By Cheryl Morrison
|About the Author|
Cheryl Morrison gardens and cans at her second home in Vermont.
The snap of a bean pod and the juicy sweetness of a berry pie are among the many delights of harvest time, but you can enjoy these pleasures in any season if you know how to preserve--your home-grown food.
With a day or two spent on food preservation at harvest time, you will be able to put the flavors and colors of summer on your table during the darkest January days.
The keys to safe and successful home-grown food preservation are to start with fresh, unblemished foods and to prevent bacteria and molds from spoiling them. The most common methods of food preservation are canning and freezing.Food Preservation Safety
Regardless of whether you are canning fruits and vegetables, freezing them, or serving them fresh from the garden or orchard, start by washing them until they are completely free of soil.
Many kinds of bacteria live in soil. Most kinds of soil-borne bacteria are harmless or even beneficial, but one deadly type is botulin, which causes the most feared kind of poisoning from canned foods.
Chutneys contain fruit and vinegar that makes them acidic enough to can safely with the boiling-water method. This chutney pairs well with poultry or meat, and you can spoon it from the jar for an excellent no-fuss omelet filling.
5 lbs. fresh peaches, peeled and sliced
2 lbs. dark brown sugar
6 medium-size tart apples, peeled and diced
2 tsp. lemon zest
1 medium onion, grated
2 cups of cider vinegar
1 tsp. paprika
1/3 cup lemon juice
1 T. yellow mustard seed
2 cups raisins
2 tsp. ground cumin
2 tsp. ground ginger
Place the peaches in a large bowl and add the brown sugar and vinegar, stirring gently to avoid mashing the peaches. Combine the remaining ingredients in a 6-quart pot, cover and cook for 10 minutes over medium heat, stirring frequently. Add the peaches and bring the mixture to a boil. Lower the heat to a slow boil, leave the pot uncovered, and continue cooking the mixture for about 30 minutes, until the apple pieces disintegrate and thicken. Pack the chutney into seven or eight pint jars and process them in a boiling-water bath for 20 minutes.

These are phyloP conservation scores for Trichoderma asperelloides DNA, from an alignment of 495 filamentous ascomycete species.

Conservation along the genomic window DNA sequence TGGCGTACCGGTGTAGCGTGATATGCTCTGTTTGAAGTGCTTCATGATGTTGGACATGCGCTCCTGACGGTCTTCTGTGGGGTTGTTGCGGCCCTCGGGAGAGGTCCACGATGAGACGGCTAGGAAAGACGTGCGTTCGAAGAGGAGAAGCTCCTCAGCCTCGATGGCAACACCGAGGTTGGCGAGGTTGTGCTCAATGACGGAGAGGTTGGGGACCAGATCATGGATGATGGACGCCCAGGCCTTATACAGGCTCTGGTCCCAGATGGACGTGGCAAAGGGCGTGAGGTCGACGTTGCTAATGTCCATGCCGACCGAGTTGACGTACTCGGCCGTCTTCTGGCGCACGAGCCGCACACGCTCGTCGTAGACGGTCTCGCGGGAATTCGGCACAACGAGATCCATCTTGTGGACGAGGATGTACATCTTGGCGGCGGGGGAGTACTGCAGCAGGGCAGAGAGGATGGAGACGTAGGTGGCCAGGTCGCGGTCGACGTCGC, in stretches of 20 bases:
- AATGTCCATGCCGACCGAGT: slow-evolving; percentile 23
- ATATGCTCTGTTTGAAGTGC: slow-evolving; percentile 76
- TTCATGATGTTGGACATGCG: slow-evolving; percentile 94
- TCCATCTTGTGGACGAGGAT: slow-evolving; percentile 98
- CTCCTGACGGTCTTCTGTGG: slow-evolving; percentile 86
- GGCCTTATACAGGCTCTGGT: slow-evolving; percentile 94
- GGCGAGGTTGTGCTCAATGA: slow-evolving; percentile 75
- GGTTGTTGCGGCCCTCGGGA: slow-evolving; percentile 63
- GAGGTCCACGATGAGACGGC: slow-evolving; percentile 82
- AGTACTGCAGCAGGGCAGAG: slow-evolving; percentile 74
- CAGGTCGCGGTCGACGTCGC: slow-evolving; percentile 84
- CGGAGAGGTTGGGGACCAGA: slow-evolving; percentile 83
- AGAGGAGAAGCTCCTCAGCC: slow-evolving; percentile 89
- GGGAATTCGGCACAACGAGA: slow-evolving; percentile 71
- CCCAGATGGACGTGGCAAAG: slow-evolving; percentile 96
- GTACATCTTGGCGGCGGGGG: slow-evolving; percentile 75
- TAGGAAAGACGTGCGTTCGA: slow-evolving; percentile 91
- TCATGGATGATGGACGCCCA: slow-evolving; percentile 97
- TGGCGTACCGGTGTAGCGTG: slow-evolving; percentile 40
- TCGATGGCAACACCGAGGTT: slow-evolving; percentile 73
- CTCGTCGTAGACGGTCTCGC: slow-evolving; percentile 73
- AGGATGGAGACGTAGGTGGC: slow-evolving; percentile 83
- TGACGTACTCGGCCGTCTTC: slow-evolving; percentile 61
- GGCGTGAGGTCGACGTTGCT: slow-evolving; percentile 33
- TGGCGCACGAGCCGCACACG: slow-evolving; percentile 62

Although far less common than salmonella and other types of food poisoning, botulism is more often fatal. Botulin grows in the absence of air and it favors moist environments—exactly the conditions it would find inside a container of canned food.
Canning, when done correctly, kills botulin and other bacteria with heat; freezing immobilizes bacteria and prevents it from growing and spreading.
The cleanliness of your workspace and equipment is also essential to safe home-grown food preservation.
You can rid counters and cutting boards of bacteria by wiping them with a solution of one part bleach to nine parts water.
Carefully wash all knives, bowls and any rigid containers you will use for freezing. Sterilize canning jars and their lids as well as other equipment.
Kettles and Pressure Canners
For canning high-acid foods such as tomatoes and many fruits, you can use an inexpensive kettle designed for water-bath canning (although a stock pot with a lid will suffice).
If you are canning low-acid foods, including meat, asparagus, peppers, beans, and most starchy vegetables, use a proper (i.e. more expensive) steam pressure canner.
Plain beans are low-acid foods that require pressure canning, but the vinegar used to make dilly beans makes them safe for the boiling-water method. Crisp and spicy, they add interest to a relish tray, and go well with most meat and fish.
4 lbs. green beans
1 ½ tsp. hot red pepper flakes
7 whole cloves of garlic, peeled
7 heads of fresh dill or 3 1/2 tsp. dill seed
1/2 cup pickling salt
5 cups white vinegar
5 cups water